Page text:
Trying to drive a nail with a B flat


So, what happens when you apply production thinking and variance eliminating to the delivery of service experiences? You get leaders trying to drive a nail with a B flat, so to speak. There’s nothing wrong with a B flat. Mozart used them all the time. However, when he wanted to do a bit of carpentry, a hammer was much more effective for driving nails.


The most obvious examples of production thinking are scripts. Consider: “Thank you for shopping at J-Mart. Next guest please.” and “Would you like fries with that?” Rather than rely on a consistent pattern—e.g., always warmly greet, put a smile in your voice, sincerely thank the customer—some organizations require a precise script.


Marketers sometimes point to brand consistency as their rationale for tight uniformity. However, unless the retail associate, hotel desk clerk, contact center agent, etc., is a world-class thespian, the customer is likely to experience robotics instead of authenticity.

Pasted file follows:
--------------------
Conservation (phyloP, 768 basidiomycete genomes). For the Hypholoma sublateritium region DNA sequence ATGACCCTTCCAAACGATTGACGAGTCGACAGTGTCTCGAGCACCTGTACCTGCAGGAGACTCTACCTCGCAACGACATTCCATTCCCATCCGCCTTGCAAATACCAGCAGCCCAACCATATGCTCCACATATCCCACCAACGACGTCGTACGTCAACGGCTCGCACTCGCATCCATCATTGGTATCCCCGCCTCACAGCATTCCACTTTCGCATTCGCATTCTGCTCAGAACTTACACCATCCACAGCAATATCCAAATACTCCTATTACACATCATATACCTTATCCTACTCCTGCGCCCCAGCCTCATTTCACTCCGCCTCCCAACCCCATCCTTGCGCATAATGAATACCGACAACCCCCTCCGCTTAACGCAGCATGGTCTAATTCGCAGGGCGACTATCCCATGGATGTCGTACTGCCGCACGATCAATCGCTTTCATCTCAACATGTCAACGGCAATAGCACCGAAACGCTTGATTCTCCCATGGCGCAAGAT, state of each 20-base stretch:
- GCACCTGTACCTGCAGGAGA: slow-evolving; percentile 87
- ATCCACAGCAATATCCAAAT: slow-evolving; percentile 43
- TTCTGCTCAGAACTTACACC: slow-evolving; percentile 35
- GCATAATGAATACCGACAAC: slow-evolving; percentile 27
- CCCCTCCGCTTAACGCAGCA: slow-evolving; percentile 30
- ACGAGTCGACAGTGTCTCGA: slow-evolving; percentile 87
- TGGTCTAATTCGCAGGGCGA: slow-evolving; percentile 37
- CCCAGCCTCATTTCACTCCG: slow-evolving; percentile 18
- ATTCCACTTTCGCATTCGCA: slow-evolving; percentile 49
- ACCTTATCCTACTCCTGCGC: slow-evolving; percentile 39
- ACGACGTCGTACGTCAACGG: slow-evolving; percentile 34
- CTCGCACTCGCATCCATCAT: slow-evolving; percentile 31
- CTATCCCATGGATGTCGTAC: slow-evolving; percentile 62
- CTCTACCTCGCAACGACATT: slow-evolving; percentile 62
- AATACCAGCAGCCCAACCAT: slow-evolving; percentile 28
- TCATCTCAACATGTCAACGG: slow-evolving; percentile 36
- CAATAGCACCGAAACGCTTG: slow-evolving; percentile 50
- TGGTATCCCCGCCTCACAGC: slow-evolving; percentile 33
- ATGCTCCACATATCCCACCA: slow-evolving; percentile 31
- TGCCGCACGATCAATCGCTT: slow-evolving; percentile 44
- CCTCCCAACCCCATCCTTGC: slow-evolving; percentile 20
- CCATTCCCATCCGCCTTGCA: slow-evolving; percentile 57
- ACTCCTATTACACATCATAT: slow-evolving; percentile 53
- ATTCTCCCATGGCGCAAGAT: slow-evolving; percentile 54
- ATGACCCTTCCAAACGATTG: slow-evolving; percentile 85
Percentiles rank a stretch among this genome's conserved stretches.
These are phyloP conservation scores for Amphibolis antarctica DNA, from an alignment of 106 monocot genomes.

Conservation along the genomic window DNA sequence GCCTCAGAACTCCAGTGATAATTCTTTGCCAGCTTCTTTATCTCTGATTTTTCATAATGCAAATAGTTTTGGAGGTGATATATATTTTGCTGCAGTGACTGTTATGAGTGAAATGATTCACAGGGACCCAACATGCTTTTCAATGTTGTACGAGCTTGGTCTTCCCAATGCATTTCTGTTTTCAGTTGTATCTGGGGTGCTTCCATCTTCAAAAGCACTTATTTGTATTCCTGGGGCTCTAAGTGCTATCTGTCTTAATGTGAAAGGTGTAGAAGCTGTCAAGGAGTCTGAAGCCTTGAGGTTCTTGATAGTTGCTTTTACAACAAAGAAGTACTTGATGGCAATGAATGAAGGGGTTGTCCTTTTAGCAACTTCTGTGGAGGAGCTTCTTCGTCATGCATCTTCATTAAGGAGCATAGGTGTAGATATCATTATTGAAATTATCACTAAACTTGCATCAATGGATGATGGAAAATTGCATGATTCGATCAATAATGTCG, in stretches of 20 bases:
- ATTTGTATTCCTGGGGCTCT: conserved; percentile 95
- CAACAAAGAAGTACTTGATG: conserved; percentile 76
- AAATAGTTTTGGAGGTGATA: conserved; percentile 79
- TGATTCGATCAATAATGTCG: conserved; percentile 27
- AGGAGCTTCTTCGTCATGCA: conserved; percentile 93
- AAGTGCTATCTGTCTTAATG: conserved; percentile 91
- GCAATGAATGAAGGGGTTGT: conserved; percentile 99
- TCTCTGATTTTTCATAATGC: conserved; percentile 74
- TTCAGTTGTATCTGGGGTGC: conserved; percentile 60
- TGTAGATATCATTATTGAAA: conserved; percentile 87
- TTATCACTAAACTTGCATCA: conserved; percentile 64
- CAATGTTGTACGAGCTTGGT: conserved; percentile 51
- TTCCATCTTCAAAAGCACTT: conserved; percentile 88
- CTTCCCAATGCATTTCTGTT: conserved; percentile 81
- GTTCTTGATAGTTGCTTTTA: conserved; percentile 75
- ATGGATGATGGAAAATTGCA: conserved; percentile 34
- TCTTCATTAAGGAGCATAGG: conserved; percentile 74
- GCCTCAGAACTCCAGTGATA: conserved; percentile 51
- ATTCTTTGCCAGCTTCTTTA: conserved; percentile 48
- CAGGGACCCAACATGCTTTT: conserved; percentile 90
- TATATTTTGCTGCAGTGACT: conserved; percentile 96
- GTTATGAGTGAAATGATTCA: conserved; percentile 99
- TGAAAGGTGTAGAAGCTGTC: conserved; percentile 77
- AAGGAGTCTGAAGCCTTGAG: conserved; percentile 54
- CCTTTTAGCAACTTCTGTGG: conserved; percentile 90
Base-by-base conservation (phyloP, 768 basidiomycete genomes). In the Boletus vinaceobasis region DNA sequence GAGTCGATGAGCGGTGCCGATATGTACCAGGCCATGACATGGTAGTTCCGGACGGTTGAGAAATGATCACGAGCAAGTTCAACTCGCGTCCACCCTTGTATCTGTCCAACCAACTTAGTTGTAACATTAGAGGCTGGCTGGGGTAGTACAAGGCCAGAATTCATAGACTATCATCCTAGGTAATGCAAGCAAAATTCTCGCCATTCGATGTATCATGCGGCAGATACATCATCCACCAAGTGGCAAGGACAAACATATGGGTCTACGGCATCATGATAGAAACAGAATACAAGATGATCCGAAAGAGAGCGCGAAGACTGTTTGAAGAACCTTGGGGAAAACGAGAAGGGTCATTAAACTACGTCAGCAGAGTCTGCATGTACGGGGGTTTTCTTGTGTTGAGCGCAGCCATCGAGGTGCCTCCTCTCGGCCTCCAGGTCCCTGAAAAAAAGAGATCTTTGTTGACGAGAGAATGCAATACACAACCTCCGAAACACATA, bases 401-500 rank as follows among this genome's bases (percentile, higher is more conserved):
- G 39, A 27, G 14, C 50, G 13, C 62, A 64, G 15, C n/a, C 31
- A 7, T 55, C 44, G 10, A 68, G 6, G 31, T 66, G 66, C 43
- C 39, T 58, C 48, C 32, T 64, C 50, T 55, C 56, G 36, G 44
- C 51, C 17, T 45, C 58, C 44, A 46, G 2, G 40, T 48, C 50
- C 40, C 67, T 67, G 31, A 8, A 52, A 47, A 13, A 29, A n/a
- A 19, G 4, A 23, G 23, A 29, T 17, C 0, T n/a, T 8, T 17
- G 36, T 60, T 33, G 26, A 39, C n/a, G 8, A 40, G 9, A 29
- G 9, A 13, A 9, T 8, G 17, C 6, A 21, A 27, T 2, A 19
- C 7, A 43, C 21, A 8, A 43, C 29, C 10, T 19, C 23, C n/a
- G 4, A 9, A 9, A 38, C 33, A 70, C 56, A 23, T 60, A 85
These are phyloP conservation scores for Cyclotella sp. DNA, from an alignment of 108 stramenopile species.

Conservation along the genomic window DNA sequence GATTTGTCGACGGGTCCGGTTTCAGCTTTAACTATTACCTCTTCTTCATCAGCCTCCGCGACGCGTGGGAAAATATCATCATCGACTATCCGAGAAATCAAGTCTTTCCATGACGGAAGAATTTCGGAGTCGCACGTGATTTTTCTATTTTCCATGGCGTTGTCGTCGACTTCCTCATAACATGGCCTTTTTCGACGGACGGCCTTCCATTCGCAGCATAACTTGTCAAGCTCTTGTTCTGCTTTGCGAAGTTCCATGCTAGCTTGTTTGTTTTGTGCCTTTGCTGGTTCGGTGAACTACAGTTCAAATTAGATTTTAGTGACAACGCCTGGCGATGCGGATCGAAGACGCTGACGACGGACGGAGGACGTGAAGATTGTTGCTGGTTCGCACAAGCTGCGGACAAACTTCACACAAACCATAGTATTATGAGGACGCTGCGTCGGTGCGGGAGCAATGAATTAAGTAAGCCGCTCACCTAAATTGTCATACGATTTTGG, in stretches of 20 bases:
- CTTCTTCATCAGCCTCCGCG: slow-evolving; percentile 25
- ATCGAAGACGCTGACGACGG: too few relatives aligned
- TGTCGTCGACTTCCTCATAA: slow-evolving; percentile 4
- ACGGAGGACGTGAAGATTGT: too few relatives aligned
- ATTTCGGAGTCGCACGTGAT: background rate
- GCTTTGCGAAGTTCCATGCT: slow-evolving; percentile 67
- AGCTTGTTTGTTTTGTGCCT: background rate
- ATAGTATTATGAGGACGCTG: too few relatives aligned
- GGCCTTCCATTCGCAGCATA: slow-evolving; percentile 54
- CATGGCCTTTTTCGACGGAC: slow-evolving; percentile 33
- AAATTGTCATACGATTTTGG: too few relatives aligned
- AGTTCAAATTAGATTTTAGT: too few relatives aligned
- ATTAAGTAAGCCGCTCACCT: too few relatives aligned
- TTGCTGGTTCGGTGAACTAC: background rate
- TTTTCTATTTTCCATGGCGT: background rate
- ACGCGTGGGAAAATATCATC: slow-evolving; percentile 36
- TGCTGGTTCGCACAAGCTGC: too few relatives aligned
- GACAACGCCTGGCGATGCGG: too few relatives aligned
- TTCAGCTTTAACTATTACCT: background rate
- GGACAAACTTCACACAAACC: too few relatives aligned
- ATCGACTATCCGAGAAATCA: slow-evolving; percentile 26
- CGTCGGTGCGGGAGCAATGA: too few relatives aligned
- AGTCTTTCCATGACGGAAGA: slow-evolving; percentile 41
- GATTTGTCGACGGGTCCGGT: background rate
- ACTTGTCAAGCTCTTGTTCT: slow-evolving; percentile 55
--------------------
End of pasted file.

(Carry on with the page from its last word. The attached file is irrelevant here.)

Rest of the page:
The memory made as plain vanilla is essentially no memory at all.


Application of affinity programs is another way the management of processes now trumps the leadership of frontline ambassadors. In the travel industry, for example, there was a time the front desk clerk or gate attendant made decisions on room or seat upgrades. Today the computer, with its programmed rule-based fairness, makes them. In fact, in the airport, frequent flyers watch the monitor to determine if they’ve received an upgrade—there is no connection with a real person. It’s all logical; it’s no longer emotional.


Should a frequent flyer get an upgrade, he or she does not reconnect with a gate agent for a new boarding pass. The person simply boards with first-class passengers and the computer generates a seat assignment. The formerly surprised guest or thrilled passenger is today nonplussed by this dull procedurally driven event.